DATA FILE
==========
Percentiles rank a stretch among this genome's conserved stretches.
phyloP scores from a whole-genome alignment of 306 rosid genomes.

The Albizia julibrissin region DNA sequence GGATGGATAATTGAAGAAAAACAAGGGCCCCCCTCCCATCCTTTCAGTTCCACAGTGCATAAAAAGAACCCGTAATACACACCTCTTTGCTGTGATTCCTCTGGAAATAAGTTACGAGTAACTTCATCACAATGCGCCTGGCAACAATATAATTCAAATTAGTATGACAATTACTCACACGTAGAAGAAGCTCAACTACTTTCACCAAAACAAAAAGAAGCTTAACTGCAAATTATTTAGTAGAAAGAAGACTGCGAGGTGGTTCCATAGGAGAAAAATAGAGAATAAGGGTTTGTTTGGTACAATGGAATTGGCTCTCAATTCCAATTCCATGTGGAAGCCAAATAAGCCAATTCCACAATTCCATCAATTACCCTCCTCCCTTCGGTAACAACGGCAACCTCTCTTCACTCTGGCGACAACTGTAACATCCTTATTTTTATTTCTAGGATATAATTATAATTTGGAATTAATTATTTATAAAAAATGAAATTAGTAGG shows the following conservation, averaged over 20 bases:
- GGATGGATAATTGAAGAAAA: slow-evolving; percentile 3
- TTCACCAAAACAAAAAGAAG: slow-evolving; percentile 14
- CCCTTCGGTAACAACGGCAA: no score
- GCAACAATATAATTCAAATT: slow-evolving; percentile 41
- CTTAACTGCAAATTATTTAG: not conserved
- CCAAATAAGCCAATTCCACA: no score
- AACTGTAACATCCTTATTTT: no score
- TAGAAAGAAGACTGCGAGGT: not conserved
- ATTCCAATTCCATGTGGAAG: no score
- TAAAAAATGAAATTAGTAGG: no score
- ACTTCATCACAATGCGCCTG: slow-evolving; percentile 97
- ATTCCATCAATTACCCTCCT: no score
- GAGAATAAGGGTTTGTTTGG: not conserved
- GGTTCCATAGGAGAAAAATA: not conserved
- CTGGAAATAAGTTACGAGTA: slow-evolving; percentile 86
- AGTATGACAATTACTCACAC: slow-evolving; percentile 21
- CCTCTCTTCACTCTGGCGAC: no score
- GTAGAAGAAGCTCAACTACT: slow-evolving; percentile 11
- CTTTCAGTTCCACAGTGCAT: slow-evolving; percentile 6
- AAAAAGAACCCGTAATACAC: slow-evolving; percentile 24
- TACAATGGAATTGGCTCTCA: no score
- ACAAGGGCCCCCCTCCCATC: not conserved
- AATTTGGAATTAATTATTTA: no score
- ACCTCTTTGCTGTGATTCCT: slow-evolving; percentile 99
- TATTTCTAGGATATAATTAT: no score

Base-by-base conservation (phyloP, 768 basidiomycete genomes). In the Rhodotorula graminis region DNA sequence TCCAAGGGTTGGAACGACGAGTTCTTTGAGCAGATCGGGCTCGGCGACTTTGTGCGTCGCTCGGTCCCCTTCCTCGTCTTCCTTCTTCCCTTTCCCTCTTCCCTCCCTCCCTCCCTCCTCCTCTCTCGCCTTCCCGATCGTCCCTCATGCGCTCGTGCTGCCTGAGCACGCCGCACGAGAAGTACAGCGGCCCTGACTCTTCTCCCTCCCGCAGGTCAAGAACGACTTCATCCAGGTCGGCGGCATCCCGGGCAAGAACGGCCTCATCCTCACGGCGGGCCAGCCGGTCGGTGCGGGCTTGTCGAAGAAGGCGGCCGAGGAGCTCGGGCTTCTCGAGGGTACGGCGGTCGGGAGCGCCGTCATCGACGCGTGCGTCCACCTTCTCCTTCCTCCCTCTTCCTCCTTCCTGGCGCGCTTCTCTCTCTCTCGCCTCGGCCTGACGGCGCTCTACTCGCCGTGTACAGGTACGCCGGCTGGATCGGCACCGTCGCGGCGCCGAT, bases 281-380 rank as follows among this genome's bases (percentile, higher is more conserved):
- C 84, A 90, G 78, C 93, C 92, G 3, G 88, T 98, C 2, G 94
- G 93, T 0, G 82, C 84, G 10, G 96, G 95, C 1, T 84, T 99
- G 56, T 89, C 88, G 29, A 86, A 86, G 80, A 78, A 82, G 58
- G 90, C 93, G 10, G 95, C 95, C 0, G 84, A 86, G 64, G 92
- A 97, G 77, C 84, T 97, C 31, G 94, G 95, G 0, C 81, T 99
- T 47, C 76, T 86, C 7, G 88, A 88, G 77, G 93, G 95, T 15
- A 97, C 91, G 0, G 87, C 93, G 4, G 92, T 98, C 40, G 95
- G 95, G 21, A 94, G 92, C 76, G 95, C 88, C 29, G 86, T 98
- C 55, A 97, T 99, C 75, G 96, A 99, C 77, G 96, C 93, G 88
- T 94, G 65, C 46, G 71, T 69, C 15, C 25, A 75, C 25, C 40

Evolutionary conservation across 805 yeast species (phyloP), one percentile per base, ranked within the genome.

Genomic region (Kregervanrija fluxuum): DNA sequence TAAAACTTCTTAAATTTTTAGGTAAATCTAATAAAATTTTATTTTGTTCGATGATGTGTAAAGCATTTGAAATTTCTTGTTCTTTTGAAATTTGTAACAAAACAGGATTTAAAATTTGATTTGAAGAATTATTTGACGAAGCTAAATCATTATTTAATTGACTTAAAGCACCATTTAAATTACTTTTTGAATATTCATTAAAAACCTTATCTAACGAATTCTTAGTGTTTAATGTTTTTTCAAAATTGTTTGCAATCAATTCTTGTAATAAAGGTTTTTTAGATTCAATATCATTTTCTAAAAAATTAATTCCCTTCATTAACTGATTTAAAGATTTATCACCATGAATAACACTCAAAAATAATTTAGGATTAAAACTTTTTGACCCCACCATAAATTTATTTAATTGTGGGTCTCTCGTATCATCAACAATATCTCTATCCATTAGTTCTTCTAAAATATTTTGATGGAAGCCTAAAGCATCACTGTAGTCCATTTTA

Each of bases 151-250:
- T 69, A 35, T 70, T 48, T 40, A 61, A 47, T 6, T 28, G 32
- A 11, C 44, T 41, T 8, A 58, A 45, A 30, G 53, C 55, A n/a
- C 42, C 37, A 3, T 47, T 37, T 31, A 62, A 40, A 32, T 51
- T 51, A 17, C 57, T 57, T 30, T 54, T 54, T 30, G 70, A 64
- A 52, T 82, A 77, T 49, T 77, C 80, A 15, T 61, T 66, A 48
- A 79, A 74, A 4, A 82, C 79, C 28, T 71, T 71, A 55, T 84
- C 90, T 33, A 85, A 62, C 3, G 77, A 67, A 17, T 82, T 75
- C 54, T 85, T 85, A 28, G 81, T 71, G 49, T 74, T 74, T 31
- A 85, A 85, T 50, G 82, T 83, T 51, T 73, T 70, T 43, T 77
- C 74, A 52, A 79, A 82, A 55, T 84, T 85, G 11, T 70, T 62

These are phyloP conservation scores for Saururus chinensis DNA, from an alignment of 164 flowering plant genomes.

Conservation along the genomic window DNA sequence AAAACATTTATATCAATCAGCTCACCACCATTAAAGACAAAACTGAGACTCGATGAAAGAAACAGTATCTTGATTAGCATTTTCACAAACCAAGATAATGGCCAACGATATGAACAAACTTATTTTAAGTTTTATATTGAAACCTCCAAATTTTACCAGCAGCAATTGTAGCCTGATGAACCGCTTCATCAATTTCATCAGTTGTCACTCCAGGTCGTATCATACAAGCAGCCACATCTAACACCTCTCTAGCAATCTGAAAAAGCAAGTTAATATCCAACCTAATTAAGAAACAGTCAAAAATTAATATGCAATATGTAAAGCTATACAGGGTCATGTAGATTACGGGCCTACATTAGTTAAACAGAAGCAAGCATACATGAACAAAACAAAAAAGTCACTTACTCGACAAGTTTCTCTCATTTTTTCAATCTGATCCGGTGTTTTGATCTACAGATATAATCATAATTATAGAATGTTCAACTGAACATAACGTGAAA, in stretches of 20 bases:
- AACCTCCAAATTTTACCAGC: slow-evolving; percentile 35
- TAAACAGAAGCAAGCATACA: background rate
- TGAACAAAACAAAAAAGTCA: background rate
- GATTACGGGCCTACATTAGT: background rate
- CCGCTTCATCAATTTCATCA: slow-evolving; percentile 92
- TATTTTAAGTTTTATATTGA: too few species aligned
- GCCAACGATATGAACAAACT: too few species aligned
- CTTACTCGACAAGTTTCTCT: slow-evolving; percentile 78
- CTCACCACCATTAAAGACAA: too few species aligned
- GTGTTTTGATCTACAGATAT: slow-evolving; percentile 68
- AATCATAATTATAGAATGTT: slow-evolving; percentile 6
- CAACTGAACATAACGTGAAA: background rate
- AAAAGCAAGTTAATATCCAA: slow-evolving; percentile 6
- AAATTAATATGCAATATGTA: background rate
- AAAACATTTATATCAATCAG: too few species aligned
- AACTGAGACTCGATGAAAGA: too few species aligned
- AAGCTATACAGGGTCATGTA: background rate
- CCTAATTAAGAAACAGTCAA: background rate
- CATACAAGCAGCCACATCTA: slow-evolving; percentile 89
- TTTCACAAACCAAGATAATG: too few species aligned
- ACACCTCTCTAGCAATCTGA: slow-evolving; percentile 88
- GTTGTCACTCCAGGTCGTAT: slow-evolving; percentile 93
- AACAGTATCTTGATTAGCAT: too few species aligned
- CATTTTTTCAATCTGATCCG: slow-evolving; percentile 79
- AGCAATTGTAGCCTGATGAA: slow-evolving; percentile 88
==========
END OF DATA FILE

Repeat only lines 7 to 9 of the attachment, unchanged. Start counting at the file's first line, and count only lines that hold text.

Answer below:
- GCAACAATATAATTCAAATT: slow-evolving; percentile 41
- CTTAACTGCAAATTATTTAG: not conserved
- CCAAATAAGCCAATTCCACA: no score